Sealed And Delivered

The other day Glen Gordon, proprietor of Paleoglot and frequent commenter here, called our attention to a collection of images of things ancient provided by Holly Pittman of the University of Pennsylvania. An image of a cylinder seal impression on a tablet said to be from Emar looked very familiar. Now, I don’t recognized seal impressions very often. In fact, this is the first time! But in this case, that same seal impression is on an Akkadian tablet from Ugarit whose cast in dental plaster sits on one of our library shelves. Güterbock, 21-24,121, published this seal in 1956. It is known from at least four Akkadian tablets from Ugarit (RS 17.128, 17.334, 17.352 and the one whose cast is on our shelf).

cast of RS 1957.1 on my shelf

Here’s Pittman’s picture of the reverse of the tablet from Emar.

”Image

Here’s Güterbock’s, 23, autograph of the same seal supposedly from RS 17.128 (but that’s another story).

Ini-Teshub’s seal

Reading the columns from right to left and top to bottom (or rotating it 90 degrees counter clockwise and reading it from top to bottom) it says,
na4KIŠIB mi-ni-dU
LUGAL KURkar-ga-miš
ÌR dKu-ba-ba
DUMU mša-ḫu-ru-wa
DUMU DUMU-ŠU
ŠA mLUGAL-dSIN
DUMU DUMU DUMU-ŠU ŠA
mšu-up-pí-lu-u-ma
LUGAL GAL LUGAL KURat-ti
UR.SAG (below the god’s left elbow)
Or in translation:
Seal of Ini-Teshub,
king of Carchemish,
servant of Kubaba,
son of Sahurunuwa,
grandson of Sarri-Kusuh,
great grandson of Suppiluliuma,
the great king, king of Hatti,
the hero. (below the god’s left elbow)
To the left of the god, below its right arm, is dLUGAL.MA, “Sarruma.” Note that Sarruma is the god depicted on the seal while main text on the seal says that Ini-Teshub is the servant of the goddess Kubaba.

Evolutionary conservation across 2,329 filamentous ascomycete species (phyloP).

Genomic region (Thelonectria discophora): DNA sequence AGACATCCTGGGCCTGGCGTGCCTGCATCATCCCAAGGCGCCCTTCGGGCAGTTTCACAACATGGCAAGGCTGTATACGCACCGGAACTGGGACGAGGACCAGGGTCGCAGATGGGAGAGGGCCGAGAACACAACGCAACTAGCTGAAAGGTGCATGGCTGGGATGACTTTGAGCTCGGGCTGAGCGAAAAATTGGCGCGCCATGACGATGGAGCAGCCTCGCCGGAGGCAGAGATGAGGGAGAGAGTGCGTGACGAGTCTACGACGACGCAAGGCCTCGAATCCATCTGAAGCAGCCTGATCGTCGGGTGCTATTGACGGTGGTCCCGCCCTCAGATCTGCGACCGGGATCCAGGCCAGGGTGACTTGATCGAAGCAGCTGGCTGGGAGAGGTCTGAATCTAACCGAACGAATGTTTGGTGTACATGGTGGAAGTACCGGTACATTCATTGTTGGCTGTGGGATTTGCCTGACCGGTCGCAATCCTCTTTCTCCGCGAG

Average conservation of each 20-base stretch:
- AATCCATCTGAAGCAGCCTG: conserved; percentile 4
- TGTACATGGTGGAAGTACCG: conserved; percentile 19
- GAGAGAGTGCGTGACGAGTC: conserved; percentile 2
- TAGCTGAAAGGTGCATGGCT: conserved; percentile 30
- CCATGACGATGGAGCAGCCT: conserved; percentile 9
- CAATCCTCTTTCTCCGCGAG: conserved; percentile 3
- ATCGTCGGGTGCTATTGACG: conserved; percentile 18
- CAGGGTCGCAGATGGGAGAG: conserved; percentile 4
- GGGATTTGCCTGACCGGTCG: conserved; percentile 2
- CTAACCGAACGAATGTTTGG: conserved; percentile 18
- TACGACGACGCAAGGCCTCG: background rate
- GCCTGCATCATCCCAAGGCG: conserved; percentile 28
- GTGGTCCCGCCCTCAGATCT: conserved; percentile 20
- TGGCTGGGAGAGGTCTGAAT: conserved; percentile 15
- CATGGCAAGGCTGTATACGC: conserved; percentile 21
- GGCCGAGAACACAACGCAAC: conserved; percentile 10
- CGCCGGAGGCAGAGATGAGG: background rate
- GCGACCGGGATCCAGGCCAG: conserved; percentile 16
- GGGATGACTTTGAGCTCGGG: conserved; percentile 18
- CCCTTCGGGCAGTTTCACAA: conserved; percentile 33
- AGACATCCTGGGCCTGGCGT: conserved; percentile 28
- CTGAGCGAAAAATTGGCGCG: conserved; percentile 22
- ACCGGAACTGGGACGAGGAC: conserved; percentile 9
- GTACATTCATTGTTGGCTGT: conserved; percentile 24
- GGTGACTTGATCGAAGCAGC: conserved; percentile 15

I have emailed Professor Pittman to get a proper reference for the Emar tablet. She pictures only the reverse of the tablet. Of the Akkadian text proper on the reverse, I can read nearly nothing of the first line on the picture: a few signs at the beginning of the line but most of it is lost around the bottom (top in this view) edge of the tablet. The next line is broken but I think restorable and the line before the seal is clear. In my reading these last two lines say,
ša i-ra-gu-[um tup-pu a]n-nu-ú
í-le-‘e-e-šu
Whoever sues, this tablet
will prevail against him.
This formula, with some variations, is common in legal documents from Ugarit, Emar and Boghazkoi. Because of the sign alignment between these two lines, at firstI thought that the tablet was actually RS 17.128 from Ugarit and not Emar. RS 17.128 has the same seal in the same position and ends in the same way. But what little I can read of first line in the photo does not seem to match the comparable line in RS 17.128 and the bottom edge (top in this view) of the Emar tablet seems to have more damage than does RS 17.128. But I am still wondering.
Loren Fisher, 11-21, originally published the tablet whose cast resides on our bookshelf as RS 1957.1. It was and, to my mind, still is as part of the Claremont Ras Shamra Tablets. However, it is now resides in the private Schøyen collection.
References:

Fisher, Loren R., ed., The Claremont Ras Shamra Tablets (Analecta Orientalia 48; Rome: Pontificium Institutum Biblicum, 1971)
Güterbock, H. G., “Matériaix Pour l’Étude des Relations Entre Ugarit et le Hatti” in Ugaritica III (Claude Schaeffer, ed; Mission de Ras Shamra, VIII; Paris: Geuthner, 1956), 1-165.
Nougayrol, Jean, Textes Accadiens des Archives Sud, Le Palais Royal d’Ugarit IV (PRU IV; Claude Schaeffer, ed; Mission de Ras Shamra, IX; Paris: Kinchsieck, 1956)